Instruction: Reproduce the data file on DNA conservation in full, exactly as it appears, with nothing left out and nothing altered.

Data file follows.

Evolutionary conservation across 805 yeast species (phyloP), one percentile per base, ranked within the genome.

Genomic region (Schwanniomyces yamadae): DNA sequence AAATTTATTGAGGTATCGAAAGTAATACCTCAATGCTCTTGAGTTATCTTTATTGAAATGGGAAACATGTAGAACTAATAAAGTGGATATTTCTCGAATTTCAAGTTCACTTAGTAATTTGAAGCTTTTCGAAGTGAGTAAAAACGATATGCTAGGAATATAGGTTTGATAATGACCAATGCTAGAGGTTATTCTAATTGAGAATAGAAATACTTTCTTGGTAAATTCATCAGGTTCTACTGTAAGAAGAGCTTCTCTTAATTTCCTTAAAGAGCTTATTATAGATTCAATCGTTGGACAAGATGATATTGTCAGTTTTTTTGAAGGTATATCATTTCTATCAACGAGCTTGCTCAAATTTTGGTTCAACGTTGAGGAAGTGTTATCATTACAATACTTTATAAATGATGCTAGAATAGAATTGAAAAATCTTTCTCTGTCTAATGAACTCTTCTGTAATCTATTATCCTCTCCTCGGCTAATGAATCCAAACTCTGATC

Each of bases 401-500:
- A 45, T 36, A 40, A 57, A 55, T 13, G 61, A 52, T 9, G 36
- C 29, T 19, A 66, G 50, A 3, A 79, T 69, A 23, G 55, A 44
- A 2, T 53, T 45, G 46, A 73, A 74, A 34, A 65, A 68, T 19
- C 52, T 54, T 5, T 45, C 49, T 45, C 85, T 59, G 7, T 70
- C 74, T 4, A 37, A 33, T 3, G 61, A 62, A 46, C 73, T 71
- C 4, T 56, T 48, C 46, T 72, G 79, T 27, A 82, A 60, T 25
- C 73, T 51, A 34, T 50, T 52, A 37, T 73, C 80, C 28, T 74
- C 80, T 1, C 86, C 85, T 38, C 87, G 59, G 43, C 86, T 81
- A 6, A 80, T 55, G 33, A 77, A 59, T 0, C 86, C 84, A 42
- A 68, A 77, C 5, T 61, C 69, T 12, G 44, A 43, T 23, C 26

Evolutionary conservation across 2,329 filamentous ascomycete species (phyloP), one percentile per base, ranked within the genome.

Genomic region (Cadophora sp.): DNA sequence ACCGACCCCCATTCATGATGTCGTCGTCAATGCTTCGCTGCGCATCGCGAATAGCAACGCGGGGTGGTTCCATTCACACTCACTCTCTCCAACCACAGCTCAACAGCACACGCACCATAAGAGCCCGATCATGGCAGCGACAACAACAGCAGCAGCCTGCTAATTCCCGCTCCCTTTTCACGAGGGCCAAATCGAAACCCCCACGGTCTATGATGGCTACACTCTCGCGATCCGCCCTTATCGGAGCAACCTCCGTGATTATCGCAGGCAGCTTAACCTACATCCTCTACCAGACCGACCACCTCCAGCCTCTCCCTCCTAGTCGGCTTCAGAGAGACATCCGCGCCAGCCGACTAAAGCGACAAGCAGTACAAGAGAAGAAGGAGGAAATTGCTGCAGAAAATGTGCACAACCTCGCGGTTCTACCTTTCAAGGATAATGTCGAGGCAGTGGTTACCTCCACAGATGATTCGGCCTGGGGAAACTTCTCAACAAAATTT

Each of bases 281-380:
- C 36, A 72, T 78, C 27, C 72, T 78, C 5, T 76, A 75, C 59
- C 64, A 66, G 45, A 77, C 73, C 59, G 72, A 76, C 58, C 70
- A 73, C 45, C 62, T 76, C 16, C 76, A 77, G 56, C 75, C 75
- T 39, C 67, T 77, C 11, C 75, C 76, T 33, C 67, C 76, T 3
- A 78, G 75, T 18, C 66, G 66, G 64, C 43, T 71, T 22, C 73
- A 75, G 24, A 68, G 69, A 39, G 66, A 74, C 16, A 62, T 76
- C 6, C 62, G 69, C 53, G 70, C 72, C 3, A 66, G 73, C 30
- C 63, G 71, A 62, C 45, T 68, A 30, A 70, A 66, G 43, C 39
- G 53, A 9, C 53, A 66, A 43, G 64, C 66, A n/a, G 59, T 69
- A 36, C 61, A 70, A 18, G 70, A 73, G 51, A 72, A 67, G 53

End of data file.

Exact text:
Evolutionary conservation across 805 yeast species (phyloP), one percentile per base, ranked within the genome.

Genomic region (Schwanniomyces yamadae): DNA sequence AAATTTATTGAGGTATCGAAAGTAATACCTCAATGCTCTTGAGTTATCTTTATTGAAATGGGAAACATGTAGAACTAATAAAGTGGATATTTCTCGAATTTCAAGTTCACTTAGTAATTTGAAGCTTTTCGAAGTGAGTAAAAACGATATGCTAGGAATATAGGTTTGATAATGACCAATGCTAGAGGTTATTCTAATTGAGAATAGAAATACTTTCTTGGTAAATTCATCAGGTTCTACTGTAAGAAGAGCTTCTCTTAATTTCCTTAAAGAGCTTATTATAGATTCAATCGTTGGACAAGATGATATTGTCAGTTTTTTTGAAGGTATATCATTTCTATCAACGAGCTTGCTCAAATTTTGGTTCAACGTTGAGGAAGTGTTATCATTACAATACTTTATAAATGATGCTAGAATAGAATTGAAAAATCTTTCTCTGTCTAATGAACTCTTCTGTAATCTATTATCCTCTCCTCGGCTAATGAATCCAAACTCTGATC

Each of bases 401-500:
- A 45, T 36, A 40, A 57, A 55, T 13, G 61, A 52, T 9, G 36
- C 29, T 19, A 66, G 50, A 3, A 79, T 69, A 23, G 55, A 44
- A 2, T 53, T 45, G 46, A 73, A 74, A 34, A 65, A 68, T 19
- C 52, T 54, T 5, T 45, C 49, T 45, C 85, T 59, G 7, T 70
- C 74, T 4, A 37, A 33, T 3, G 61, A 62, A 46, C 73, T 71
- C 4, T 56, T 48, C 46, T 72, G 79, T 27, A 82, A 60, T 25
- C 73, T 51, A 34, T 50, T 52, A 37, T 73, C 80, C 28, T 74
- C 80, T 1, C 86, C 85, T 38, C 87, G 59, G 43, C 86, T 81
- A 6, A 80, T 55, G 33, A 77, A 59, T 0, C 86, C 84, A 42
- A 68, A 77, C 5, T 61, C 69, T 12, G 44, A 43, T 23, C 26

Evolutionary conservation across 2,329 filamentous ascomycete species (phyloP), one percentile per base, ranked within the genome.

Genomic region (Cadophora sp.): DNA sequence ACCGACCCCCATTCATGATGTCGTCGTCAATGCTTCGCTGCGCATCGCGAATAGCAACGCGGGGTGGTTCCATTCACACTCACTCTCTCCAACCACAGCTCAACAGCACACGCACCATAAGAGCCCGATCATGGCAGCGACAACAACAGCAGCAGCCTGCTAATTCCCGCTCCCTTTTCACGAGGGCCAAATCGAAACCCCCACGGTCTATGATGGCTACACTCTCGCGATCCGCCCTTATCGGAGCAACCTCCGTGATTATCGCAGGCAGCTTAACCTACATCCTCTACCAGACCGACCACCTCCAGCCTCTCCCTCCTAGTCGGCTTCAGAGAGACATCCGCGCCAGCCGACTAAAGCGACAAGCAGTACAAGAGAAGAAGGAGGAAATTGCTGCAGAAAATGTGCACAACCTCGCGGTTCTACCTTTCAAGGATAATGTCGAGGCAGTGGTTACCTCCACAGATGATTCGGCCTGGGGAAACTTCTCAACAAAATTT

Each of bases 281-380:
- C 36, A 72, T 78, C 27, C 72, T 78, C 5, T 76, A 75, C 59
- C 64, A 66, G 45, A 77, C 73, C 59, G 72, A 76, C 58, C 70
- A 73, C 45, C 62, T 76, C 16, C 76, A 77, G 56, C 75, C 75
- T 39, C 67, T 77, C 11, C 75, C 76, T 33, C 67, C 76, T 3
- A 78, G 75, T 18, C 66, G 66, G 64, C 43, T 71, T 22, C 73
- A 75, G 24, A 68, G 69, A 39, G 66, A 74, C 16, A 62, T 76
- C 6, C 62, G 69, C 53, G 70, C 72, C 3, A 66, G 73, C 30
- C 63, G 71, A 62, C 45, T 68, A 30, A 70, A 66, G 43, C 39
- G 53, A 9, C 53, A 66, A 43, G 64, C 66, A n/a, G 59, T 69
- A 36, C 61, A 70, A 18, G 70, A 73, G 51, A 72, A 67, G 53